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My door, your door, our door

the unlicensed ethicist

Dear Unlicensed Ethicist: While returning to my dorm last Friday, I was intimidated from taking the most direct route, which involved using the door of a “selective living group,” because the last time I dared use their hallway, a student barked at me. Yes, barked... as in like a dog. Plus, she hung obnoxious signs. How should I react? Should I bark back?

Valued reader,

Yes, it is okay to bark back. But it depends on your barking abilities. Practice in the shower to gauge if your bark is louder than hers. When going canine, it’s best to be dominant.

But while a single bark may be a humorous way to defuse the situation, it is not necessarily the best course of action. It’s worth analyzing why she feels compelled to bark. Have you checked for any correlation with the lunar cycle?

Perhaps this is a twenty-first century expression of ennui. Sort of like Gregor Samsa, the stressed out salesman who awoke one day to find himself transformed into an insect. Except in this case, the stress of being a Duke student has transformed and deprived her of the ability to speak. But what are the chances of that? Slim to none. There is a reason that “The Metamorphosis” is classified as fiction. 

All kidding aside, maybe this bark is a message. Not the most eloquent one, but a message nonetheless.

The easiest course of action would be to report it to Housing and Residence Life (HRL) and ask them to sort it out. They’ve been dealing with problems like this for decades and likely have seen similar cases in the past. But is their intervention necessary? Absolutely not. This is a life lesson, one that students are entirely capable of resolving on their own. After all, we are adults... more or less.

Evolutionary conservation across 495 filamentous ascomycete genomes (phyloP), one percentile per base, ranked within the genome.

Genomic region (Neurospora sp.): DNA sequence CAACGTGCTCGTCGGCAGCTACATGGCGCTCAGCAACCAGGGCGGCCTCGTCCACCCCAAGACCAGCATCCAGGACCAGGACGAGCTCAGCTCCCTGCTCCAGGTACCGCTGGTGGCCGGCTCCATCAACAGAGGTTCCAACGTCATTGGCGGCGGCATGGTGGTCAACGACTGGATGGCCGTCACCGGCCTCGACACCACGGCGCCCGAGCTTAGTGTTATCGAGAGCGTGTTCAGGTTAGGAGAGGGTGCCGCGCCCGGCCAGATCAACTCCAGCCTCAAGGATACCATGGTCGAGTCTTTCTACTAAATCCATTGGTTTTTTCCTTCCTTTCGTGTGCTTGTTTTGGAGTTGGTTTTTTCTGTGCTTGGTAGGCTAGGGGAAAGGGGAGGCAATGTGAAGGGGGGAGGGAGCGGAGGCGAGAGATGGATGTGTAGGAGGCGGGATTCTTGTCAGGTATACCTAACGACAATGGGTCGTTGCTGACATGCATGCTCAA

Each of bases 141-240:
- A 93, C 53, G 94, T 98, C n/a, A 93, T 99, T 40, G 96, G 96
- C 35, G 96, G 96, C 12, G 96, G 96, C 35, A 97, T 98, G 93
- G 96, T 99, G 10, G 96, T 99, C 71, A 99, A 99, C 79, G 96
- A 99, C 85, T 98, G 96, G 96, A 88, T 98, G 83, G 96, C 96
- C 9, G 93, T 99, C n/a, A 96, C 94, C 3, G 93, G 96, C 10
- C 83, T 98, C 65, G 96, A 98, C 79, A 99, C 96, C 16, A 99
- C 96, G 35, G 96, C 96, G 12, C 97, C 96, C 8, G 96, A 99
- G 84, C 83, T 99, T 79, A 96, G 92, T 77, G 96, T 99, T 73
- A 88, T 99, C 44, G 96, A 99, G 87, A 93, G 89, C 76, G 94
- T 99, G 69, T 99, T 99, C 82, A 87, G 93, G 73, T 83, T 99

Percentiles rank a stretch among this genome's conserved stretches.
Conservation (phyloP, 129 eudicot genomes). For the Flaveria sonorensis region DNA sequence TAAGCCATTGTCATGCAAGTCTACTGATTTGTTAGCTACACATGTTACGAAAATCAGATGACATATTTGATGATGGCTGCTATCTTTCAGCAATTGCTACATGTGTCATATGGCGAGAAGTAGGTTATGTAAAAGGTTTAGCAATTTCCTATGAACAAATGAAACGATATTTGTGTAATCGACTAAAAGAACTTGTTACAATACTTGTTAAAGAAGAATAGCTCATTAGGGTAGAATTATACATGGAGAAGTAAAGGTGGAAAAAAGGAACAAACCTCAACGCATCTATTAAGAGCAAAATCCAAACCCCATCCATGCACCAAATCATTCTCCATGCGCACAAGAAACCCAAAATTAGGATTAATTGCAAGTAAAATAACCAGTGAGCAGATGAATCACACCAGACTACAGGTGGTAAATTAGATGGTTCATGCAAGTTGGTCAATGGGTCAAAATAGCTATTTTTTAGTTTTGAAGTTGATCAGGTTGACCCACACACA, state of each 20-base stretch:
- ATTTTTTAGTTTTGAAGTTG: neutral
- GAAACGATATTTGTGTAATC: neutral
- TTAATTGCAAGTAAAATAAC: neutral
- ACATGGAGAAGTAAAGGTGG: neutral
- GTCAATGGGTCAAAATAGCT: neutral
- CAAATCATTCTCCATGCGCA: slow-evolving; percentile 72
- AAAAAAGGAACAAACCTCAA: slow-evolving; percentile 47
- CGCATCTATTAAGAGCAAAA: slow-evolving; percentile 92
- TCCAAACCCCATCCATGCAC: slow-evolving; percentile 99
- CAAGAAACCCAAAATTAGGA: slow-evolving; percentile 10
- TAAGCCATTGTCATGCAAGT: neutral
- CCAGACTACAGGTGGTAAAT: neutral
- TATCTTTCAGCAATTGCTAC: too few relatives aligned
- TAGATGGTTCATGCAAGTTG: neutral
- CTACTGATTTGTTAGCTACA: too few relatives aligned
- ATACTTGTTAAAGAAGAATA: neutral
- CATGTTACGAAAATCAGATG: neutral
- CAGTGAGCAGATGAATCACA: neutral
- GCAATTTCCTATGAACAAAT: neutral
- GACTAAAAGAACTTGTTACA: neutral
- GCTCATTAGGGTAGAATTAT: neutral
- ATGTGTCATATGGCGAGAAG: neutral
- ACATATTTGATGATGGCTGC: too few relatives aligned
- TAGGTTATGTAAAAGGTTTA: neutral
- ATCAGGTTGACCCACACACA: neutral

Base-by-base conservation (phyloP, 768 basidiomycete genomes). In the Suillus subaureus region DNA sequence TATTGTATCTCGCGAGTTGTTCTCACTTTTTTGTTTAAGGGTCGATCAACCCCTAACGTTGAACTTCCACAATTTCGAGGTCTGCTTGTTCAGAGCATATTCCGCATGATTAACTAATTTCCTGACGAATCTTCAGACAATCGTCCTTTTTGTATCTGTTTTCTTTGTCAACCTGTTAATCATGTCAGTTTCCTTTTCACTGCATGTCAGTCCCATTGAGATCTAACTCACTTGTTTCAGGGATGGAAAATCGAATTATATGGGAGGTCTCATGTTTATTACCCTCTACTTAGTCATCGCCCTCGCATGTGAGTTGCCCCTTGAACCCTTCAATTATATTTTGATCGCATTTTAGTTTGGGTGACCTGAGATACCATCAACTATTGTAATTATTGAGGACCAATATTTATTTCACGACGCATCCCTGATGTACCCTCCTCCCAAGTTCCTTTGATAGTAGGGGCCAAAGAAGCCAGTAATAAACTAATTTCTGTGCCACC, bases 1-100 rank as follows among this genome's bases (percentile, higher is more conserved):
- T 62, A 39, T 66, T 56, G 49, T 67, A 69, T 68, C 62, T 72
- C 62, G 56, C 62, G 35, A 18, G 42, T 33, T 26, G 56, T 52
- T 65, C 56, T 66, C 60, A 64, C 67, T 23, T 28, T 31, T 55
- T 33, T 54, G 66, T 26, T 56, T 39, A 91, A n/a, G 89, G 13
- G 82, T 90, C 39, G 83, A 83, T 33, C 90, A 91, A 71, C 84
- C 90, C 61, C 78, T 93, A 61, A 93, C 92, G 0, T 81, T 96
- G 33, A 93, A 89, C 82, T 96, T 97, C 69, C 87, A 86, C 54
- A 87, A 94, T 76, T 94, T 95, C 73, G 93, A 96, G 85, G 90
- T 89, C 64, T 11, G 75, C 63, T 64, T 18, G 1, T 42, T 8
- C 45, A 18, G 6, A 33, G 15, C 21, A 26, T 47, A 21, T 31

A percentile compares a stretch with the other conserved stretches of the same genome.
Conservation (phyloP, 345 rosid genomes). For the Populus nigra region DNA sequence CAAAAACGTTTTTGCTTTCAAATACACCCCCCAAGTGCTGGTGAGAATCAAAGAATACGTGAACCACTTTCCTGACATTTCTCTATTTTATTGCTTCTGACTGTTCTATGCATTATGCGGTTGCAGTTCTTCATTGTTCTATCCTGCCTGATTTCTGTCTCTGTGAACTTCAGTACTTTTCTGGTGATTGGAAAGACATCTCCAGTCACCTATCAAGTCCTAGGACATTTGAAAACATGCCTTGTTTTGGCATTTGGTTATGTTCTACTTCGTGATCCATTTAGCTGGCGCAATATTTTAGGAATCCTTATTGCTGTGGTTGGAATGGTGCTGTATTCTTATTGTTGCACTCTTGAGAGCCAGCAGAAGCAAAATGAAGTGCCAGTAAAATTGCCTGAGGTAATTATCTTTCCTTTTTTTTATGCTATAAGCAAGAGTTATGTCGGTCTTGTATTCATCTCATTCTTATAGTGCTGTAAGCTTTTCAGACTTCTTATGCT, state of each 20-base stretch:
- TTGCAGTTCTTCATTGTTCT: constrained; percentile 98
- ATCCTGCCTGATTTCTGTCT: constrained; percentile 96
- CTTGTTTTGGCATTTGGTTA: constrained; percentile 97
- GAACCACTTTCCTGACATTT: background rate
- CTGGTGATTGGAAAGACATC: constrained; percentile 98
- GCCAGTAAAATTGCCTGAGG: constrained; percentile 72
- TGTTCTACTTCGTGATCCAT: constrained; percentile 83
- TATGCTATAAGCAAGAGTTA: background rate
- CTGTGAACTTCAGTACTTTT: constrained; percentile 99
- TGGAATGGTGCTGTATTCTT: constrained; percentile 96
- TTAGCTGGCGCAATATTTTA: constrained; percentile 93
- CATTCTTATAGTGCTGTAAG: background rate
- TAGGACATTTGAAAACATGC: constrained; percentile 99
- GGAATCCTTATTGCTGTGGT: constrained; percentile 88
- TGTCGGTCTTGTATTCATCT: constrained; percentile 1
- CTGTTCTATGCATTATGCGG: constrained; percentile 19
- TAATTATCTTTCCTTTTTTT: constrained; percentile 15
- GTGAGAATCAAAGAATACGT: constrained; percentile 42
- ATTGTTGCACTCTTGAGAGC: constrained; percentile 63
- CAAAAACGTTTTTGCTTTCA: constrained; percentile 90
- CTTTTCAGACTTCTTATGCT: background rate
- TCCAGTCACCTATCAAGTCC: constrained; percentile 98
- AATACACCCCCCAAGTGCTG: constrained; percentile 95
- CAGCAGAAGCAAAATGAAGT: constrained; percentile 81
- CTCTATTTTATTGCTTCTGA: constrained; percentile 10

So is this a valid territorial issue? Does a living group have the right to exclude others from using “their door?” Is there any such thing as “their door” and “our door?” Is there some unwritten rule that you can’t cut through another dormitory? Does it matter which dormitory? Does an individual student have the right to harass a passerby? The answer to all these questions is a resounding no.

Does this neighboring dormitory, which shall remain unnamed, get a pass because it belongs to a selective living group? One can’t help but think that if a fraternity brother stood sentry at a door and barked at “non-brothers,” it would become a scandal, especially if he did it with some regularity during daylight hours. Even if the fraternity didn’t ask the brother to bark, the organization would be censured for not keeping him on a tighter leash. If one fraternity brother misbehaves, the stigma has a way of spilling over onto everyone. That is reality, even if it’s not entirely fair. The selective living group may want to keep this in mind and have a “talk” with their barker.

As Duke students with diverse interests and a multitude of organizations to join, it may be tempting to divide ourselves into insular cliques. But it is best to resist the unhealthy urge to label and judge each other by stereotypes. It creates a poisonous atmosphere, one that is not conducive to learning and personal growth. When encountering someone from a different organization or living group, view it as an opportunity to enrich yourself rather than to exclude. 

So how should one respond to a barking neighbor? Reach out. Build a relationship. Maybe even toss them a tasty bone. If the urge to bark proves to be irresistible, bark in unison rather than at each other. The quad will be a better place.

Lena Yannella is a Trinity sophomore. Her column "the unlicensed ethicist" typically runs on alternate Tuesdays. 


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